Past Nomura Seminar

30 April 2015
16:00
Dr Harry Zheng
Abstract

In this talk we discuss a utility-risk portfolio selection problem. By considering the first order condition for the objective function, we derive a primitive static problem, called Nonlinear Moment Problem, subject to a set of constraints involving nonlinear functions of “mean-field terms”, to completely characterize the optimal terminal wealth. Under a mild assumption on utility, we establish the existence of the optimal solutions for both utility-downside-risk and utility-strictly-convex-risk problems, their positive answers have long been missing in the literature. In particular, the existence result in utility-downside-risk problem is in contrast with that of mean-downside-risk problem considered in Jin-Yan-Zhou (2005) in which they prove the non-existence of optimal solution instead and we can show the same non-existence result via the corresponding Nonlinear Moment Problem. This is joint work with K.C. Wong (University of Hong Kong) and S.C.P. Yam (Chinese University of Hong Kong).

30 March 2015
16:00
Dr Harry Zheng
Abstract

In this talk we discuss a utility-risk portfolio selection problem. By considering the first order condition for the objective function, we derive a primitive static problem, called Nonlinear Moment Problem, subject to a set of constraints involving nonlinear functions of “mean-field terms”, to completely characterize the optimal terminal wealth. Under a mild assumption on utility, we establish the existence of the optimal solutions for both utility-downside-risk and utility-strictly-convex-risk problems, their positive answers have long been missing in the literature. In particular, the existence result in utility-downside-risk problem is in contrast with that of mean-downside-risk problem considered in Jin-Yan-Zhou (2005) in which they prove the non-existence of optimal solution instead and we can show the same non-existence result via the corresponding Nonlinear Moment Problem. This is joint work with K.C. Wong (University of Hong Kong) and S.C.P. Yam (Chinese University of Hong Kong).

12 March 2015
16:00
Tim Siu-Tang Leung
Abstract

The growth of the exchange-traded fund (ETF) industry has given rise to the trading of options written on ETFs and their leveraged counterparts (LETFs). Motivated by a number of empirical market observations, we study the relationship between the ETF and LETF implied volatility surfaces under general stochastic volatility models. Analytic approximations for prices and implied volatilities are derived for LETF ​options, along with rigorous error bounds. In these price and IV expressions, we identify their non-trivial dependence on the leverage ratio. Moreover, we introduce a "moneyness scaling" procedure to enhance the comparison of implied volatilities across leverage ratios, and test it with empirical price data.

5 March 2015
16:00
Abstract
Systemic risk refers to the risk that the financial system is susceptible to failures due to the characteristics of the system itself. The tremendous cost of this type of risk requires the design and implementation of tools for the efficient macroprudential regulation of financial institutions. We propose a novel approach to measuring systemic risk.

Key to our construction is a rigorous derivation of systemic risk measures from the structure of the underlying system and the objectives of a financial regulator. The suggested systemic risk measures express systemic risk in terms of capital endowments of the financial firms. Their definition requires two ingredients: first, a random field that assigns to the capital allocations of the entities in the system a relevant stochastic outcome. The second ingredient is an acceptability criterion, i.e. a set of random variables that identifies those outcomes that are acceptable from the point of view of a regulatory authority. Systemic risk is measured by the set of allocations of additional capital that lead to acceptable outcomes. The resulting systemic risk measures are set-valued and can be studied using methods from set-valued convex analysis. At the same time, they can easily be applied to the regulation of financial institutions in practice.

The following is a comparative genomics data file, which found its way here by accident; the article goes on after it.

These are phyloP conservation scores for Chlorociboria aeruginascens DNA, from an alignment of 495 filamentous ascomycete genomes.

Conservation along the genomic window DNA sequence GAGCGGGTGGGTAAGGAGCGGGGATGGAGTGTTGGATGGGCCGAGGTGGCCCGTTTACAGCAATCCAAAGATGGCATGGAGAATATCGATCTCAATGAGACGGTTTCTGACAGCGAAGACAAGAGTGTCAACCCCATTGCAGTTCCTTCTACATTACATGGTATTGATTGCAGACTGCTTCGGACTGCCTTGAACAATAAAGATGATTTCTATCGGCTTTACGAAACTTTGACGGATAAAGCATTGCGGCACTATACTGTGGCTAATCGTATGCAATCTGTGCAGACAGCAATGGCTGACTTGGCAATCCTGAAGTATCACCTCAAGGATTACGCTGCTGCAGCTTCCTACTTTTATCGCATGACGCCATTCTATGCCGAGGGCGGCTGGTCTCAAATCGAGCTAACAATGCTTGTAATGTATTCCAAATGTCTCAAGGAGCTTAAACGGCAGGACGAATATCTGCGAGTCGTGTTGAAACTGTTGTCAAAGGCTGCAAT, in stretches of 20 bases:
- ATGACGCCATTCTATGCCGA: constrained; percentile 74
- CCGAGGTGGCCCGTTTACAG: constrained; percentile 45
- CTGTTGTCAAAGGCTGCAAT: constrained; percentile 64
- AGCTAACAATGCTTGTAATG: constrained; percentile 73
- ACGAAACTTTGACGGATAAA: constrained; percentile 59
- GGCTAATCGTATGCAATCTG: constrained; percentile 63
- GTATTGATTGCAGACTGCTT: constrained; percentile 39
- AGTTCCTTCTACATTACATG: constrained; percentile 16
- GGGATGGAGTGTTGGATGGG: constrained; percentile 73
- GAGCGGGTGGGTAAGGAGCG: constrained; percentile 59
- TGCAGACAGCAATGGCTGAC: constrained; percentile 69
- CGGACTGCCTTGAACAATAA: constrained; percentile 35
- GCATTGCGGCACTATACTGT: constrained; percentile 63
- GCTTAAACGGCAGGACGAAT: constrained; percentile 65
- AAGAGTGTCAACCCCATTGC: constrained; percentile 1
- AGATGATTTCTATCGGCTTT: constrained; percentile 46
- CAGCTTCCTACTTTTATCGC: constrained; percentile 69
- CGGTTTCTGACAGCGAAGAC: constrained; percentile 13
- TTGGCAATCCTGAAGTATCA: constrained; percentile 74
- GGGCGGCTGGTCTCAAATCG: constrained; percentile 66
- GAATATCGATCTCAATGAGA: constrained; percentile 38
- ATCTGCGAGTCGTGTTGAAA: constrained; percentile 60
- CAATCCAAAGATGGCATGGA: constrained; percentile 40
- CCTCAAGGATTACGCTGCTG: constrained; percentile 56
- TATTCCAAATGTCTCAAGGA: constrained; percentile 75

We explain the conceptual framework and the definition of systemic risk measures, provide an algorithm for their computation, and illustrate their application in numerical case studies. We apply our methodology to systemic risk aggregation as described in Chen, Iyengar & Moallemi (2013) and to network models as suggested in the seminal paper of Eisenberg & Noe (2001), see also Cifuentes, Shin & Ferrucci (2005), Rogers & Veraart (2013), and Awiszus & Weber (2015). This is joint work with Zachary G. Feinstein and Birgit Rudloff
24 February 2015
12:30
Tobias Preis
Abstract

In this talk, I will outline some recent highlights of our research, addressing two questions. Firstly, can big data resources provide insights into crises in financial markets? By analysing Google query volumes for search terms related to finance and views of Wikipedia articles, we find patterns which may be interpreted as early warning signs of stock market moves. Secondly, can we provide insight into international differences in economic wellbeing by comparing patterns of interaction with the Internet? To answer this question, we introduce a future-orientation index to quantify the degree to which Internet users seek more information about years in the future than years in the past. We analyse Google logs and find a striking correlation between the country's GDP and the predisposition of its inhabitants to look forward. Our results illustrate the potential that combining extensive behavioural data sets offers for a better understanding of large scale human economic behaviour.

19 February 2015
16:00
Abstract

We consider the dynamic casino gambling model initially proposed by Barberis (2012) and study the optimal stopping strategy of a pre-committing gambler with cumulative prospect theory (CPT) preferences. We illustrate how the strategies computed in Barberis (2012) can be strictly improved by reviewing the entire betting history or by tossing random coins, and explain that such improvement is possible because CPT preferences are not quasi-convex. Finally, we develop a systematic and analytical approach to finding the optimal strategy of the gambler. This is a joint work with Prof. Xue Dong He (Columbia University), Prof. Jan Obloj, and Prof. Xun Yu Zhou.